Filipinos really love to eat, and I’m proudly one of them. When you walk out in the street here in the Philippines, most of the things you can probably see are the roadside stands selling a variety of street foods or vendors who sell foods while pushing a cart or just carrying them walking around the neighborhood or any public places. Street food is a ready to eat food or drink sold in the street. It is very common here in the country because it’s easy to eat, very affordable and can be found practically everywhere. In the past months, street vendors selling street foods are one of those who affected by the pandemic because the government freeze their operation temporarily for health protocols reason. But now that everything is slowly back to normal, I mean ‘new normal’, street foods starting to stand back again serving their specialties to those who misses them so much, like me.
Here, I will share some of the famous Filipino street foods worth to taste and of course some of my favorites too:
This famous street food are sold fried and served skewered. Different kinds of dipping sauces are also available: spicy, sweet, sweet and sour and sweet and spicy. Depends on the vendor what dipping sauces he’ll prepare for his fishballs. The more toasted and crunchy the fishballs are, the more delicious because it will absorb your preferred sauce and the taste is really good.
This Filipino street food is made of hard boiled quail egg coated with an orange batter and then deep-fried until crispy. What’s more tasty when you eat kwek kwek is its crispiness on the outside and the softness on the inside. It is best to serve and eat with sweet and sour sauce, but still depends on your preference, as the vendor prepares variety of dipping sauces for you to enjoy. Just a reminder on your cholesterol level, so eat moderately.
- Isaw (chicken and pork intestine)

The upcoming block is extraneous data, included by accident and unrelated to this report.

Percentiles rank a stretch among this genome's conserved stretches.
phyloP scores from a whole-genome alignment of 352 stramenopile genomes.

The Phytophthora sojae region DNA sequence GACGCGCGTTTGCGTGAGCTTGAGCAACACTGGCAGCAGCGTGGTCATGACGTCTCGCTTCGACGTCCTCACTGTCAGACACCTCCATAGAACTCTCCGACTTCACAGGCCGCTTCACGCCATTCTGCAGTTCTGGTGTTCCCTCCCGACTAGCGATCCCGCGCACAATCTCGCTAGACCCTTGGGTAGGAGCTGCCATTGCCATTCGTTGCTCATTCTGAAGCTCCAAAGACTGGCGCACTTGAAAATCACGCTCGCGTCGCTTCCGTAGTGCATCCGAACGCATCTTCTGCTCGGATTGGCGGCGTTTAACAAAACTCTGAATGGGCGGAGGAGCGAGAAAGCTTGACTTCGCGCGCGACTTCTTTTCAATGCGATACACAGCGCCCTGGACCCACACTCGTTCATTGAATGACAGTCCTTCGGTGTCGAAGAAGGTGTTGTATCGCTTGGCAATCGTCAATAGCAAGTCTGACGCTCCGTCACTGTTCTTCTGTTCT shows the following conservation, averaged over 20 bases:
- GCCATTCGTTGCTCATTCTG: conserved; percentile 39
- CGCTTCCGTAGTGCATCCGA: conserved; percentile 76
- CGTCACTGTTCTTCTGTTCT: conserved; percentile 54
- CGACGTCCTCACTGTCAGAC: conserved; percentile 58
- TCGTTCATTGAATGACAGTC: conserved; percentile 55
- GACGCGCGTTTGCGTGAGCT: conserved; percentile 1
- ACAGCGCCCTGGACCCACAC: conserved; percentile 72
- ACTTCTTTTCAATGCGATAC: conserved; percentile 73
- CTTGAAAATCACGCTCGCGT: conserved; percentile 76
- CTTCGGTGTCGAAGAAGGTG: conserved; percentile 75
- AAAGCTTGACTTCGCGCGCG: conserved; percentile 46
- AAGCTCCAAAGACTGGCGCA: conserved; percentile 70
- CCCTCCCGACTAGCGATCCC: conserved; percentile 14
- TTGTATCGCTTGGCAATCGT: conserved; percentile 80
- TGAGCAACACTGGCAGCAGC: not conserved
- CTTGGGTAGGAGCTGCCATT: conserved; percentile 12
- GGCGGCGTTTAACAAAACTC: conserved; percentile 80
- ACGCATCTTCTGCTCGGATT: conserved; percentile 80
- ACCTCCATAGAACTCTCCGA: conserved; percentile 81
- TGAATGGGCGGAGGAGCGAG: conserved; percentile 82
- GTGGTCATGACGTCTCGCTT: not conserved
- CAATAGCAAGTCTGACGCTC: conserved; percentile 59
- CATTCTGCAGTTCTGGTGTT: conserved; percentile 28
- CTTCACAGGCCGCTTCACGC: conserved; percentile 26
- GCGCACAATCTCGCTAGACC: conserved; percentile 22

Isaw is a Filipino slang for intestine of chicken or pork. It is made by cleaning thoroughly of the intestines then boiled in water seasoned with different flavorings until tender. It is then cut into shorter pieces, skewed and finally grilled over a hot charcoal. Street vendors have their own secret recipe for their isaw to make it more tender and flavorful. Eating it while still hot is much better with different choices of sauces to dip in, sweet and spicy vinegar is the best for me.
- Banana Cue
This is one of the popular sweet snack food for Filipinos. It is a banana plantains deep fried with brown sugar. The sugar is caramelized until it covered the whole banana. It is served in a bamboo skewer. This street food is good for those who loves to eat sweets. One or two servings of banana cue would definitely filled your empty stomach.
- Binatog (boiled white corn kernels)
This street food is popular during rainy season. It is made of boiled white corn kernels with grated coconut on top. You can mix it with sugar and milk or some preferred with a pinch of salt. Most vendors are selling binatog with their bicycle or modified motorcycle ringing their bell around the neighbrorhood. Now, they brought binatog inside of some shopping malls in kiosks.
It is made of silken/soft tofu mixed with sweet syrup and small sago pearls (similar to tapioca). Taho vendors can be seen walking around the street in the morning carrying the heavy stainless container shouting the word ‘taho’. In some places in the Philippines, they made their taho a variety of flavor, like in Baguio city, they have their own version of strawberry flavor taho.